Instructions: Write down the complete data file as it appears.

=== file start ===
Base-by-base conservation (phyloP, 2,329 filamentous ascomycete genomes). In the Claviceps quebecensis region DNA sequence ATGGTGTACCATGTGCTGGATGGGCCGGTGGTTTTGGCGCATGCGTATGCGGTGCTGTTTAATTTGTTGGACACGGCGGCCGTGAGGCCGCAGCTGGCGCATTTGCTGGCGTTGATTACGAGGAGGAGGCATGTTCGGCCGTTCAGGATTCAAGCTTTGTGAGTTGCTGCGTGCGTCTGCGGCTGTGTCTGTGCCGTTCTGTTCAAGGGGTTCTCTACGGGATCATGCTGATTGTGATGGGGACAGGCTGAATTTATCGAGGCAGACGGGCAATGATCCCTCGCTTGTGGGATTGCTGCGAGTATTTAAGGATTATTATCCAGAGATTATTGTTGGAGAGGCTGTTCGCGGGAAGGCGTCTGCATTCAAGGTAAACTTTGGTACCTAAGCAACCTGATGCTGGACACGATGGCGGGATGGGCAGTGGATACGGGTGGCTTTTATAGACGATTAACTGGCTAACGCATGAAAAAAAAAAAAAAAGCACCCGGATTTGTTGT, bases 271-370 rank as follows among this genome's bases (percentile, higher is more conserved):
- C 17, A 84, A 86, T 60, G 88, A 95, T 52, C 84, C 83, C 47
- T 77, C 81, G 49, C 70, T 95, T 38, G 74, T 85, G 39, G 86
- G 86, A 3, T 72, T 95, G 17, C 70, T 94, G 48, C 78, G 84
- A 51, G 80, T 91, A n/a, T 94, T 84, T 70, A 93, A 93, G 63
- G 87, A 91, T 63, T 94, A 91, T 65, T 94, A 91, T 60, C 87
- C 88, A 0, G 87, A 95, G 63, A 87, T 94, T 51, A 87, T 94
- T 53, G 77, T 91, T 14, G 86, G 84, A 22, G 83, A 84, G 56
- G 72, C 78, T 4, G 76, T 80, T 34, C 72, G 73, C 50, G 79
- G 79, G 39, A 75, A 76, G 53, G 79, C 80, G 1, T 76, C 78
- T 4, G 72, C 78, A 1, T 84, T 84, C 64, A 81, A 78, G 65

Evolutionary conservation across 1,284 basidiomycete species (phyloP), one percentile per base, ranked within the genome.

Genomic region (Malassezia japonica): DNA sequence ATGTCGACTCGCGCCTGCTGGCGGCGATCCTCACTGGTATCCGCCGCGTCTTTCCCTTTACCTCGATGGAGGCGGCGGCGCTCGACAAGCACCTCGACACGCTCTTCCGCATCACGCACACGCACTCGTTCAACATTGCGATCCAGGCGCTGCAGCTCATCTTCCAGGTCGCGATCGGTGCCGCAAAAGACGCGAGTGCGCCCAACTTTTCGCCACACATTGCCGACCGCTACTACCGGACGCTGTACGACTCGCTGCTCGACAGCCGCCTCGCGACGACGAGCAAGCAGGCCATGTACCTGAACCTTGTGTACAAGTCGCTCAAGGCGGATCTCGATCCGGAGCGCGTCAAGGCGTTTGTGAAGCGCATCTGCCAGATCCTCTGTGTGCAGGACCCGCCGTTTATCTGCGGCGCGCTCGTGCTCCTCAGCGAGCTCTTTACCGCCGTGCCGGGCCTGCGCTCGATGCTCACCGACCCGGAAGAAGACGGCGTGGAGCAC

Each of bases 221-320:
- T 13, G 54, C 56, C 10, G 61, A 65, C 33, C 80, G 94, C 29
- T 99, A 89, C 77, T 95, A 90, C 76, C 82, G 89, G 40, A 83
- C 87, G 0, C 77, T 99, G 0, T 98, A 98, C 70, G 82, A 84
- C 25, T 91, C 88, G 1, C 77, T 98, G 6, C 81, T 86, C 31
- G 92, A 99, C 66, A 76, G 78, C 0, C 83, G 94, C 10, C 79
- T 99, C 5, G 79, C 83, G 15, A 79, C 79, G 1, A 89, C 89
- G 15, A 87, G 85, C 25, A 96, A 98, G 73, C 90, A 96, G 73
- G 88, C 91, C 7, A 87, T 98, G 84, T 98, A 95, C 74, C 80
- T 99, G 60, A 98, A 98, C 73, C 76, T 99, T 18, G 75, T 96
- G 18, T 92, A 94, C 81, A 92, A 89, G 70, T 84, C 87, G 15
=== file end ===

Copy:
Base-by-base conservation (phyloP, 2,329 filamentous ascomycete genomes). In the Claviceps quebecensis region DNA sequence ATGGTGTACCATGTGCTGGATGGGCCGGTGGTTTTGGCGCATGCGTATGCGGTGCTGTTTAATTTGTTGGACACGGCGGCCGTGAGGCCGCAGCTGGCGCATTTGCTGGCGTTGATTACGAGGAGGAGGCATGTTCGGCCGTTCAGGATTCAAGCTTTGTGAGTTGCTGCGTGCGTCTGCGGCTGTGTCTGTGCCGTTCTGTTCAAGGGGTTCTCTACGGGATCATGCTGATTGTGATGGGGACAGGCTGAATTTATCGAGGCAGACGGGCAATGATCCCTCGCTTGTGGGATTGCTGCGAGTATTTAAGGATTATTATCCAGAGATTATTGTTGGAGAGGCTGTTCGCGGGAAGGCGTCTGCATTCAAGGTAAACTTTGGTACCTAAGCAACCTGATGCTGGACACGATGGCGGGATGGGCAGTGGATACGGGTGGCTTTTATAGACGATTAACTGGCTAACGCATGAAAAAAAAAAAAAAAGCACCCGGATTTGTTGT, bases 271-370 rank as follows among this genome's bases (percentile, higher is more conserved):
- C 17, A 84, A 86, T 60, G 88, A 95, T 52, C 84, C 83, C 47
- T 77, C 81, G 49, C 70, T 95, T 38, G 74, T 85, G 39, G 86
- G 86, A 3, T 72, T 95, G 17, C 70, T 94, G 48, C 78, G 84
- A 51, G 80, T 91, A n/a, T 94, T 84, T 70, A 93, A 93, G 63
- G 87, A 91, T 63, T 94, A 91, T 65, T 94, A 91, T 60, C 87
- C 88, A 0, G 87, A 95, G 63, A 87, T 94, T 51, A 87, T 94
- T 53, G 77, T 91, T 14, G 86, G 84, A 22, G 83, A 84, G 56
- G 72, C 78, T 4, G 76, T 80, T 34, C 72, G 73, C 50, G 79
- G 79, G 39, A 75, A 76, G 53, G 79, C 80, G 1, T 76, C 78
- T 4, G 72, C 78, A 1, T 84, T 84, C 64, A 81, A 78, G 65

Evolutionary conservation across 1,284 basidiomycete species (phyloP), one percentile per base, ranked within the genome.

Genomic region (Malassezia japonica): DNA sequence ATGTCGACTCGCGCCTGCTGGCGGCGATCCTCACTGGTATCCGCCGCGTCTTTCCCTTTACCTCGATGGAGGCGGCGGCGCTCGACAAGCACCTCGACACGCTCTTCCGCATCACGCACACGCACTCGTTCAACATTGCGATCCAGGCGCTGCAGCTCATCTTCCAGGTCGCGATCGGTGCCGCAAAAGACGCGAGTGCGCCCAACTTTTCGCCACACATTGCCGACCGCTACTACCGGACGCTGTACGACTCGCTGCTCGACAGCCGCCTCGCGACGACGAGCAAGCAGGCCATGTACCTGAACCTTGTGTACAAGTCGCTCAAGGCGGATCTCGATCCGGAGCGCGTCAAGGCGTTTGTGAAGCGCATCTGCCAGATCCTCTGTGTGCAGGACCCGCCGTTTATCTGCGGCGCGCTCGTGCTCCTCAGCGAGCTCTTTACCGCCGTGCCGGGCCTGCGCTCGATGCTCACCGACCCGGAAGAAGACGGCGTGGAGCAC

Each of bases 221-320:
- T 13, G 54, C 56, C 10, G 61, A 65, C 33, C 80, G 94, C 29
- T 99, A 89, C 77, T 95, A 90, C 76, C 82, G 89, G 40, A 83
- C 87, G 0, C 77, T 99, G 0, T 98, A 98, C 70, G 82, A 84
- C 25, T 91, C 88, G 1, C 77, T 98, G 6, C 81, T 86, C 31
- G 92, A 99, C 66, A 76, G 78, C 0, C 83, G 94, C 10, C 79
- T 99, C 5, G 79, C 83, G 15, A 79, C 79, G 1, A 89, C 89
- G 15, A 87, G 85, C 25, A 96, A 98, G 73, C 90, A 96, G 73
- G 88, C 91, C 7, A 87, T 98, G 84, T 98, A 95, C 74, C 80
- T 99, G 60, A 98, A 98, C 73, C 76, T 99, T 18, G 75, T 96
- G 18, T 92, A 94, C 81, A 92, A 89, G 70, T 84, C 87, G 15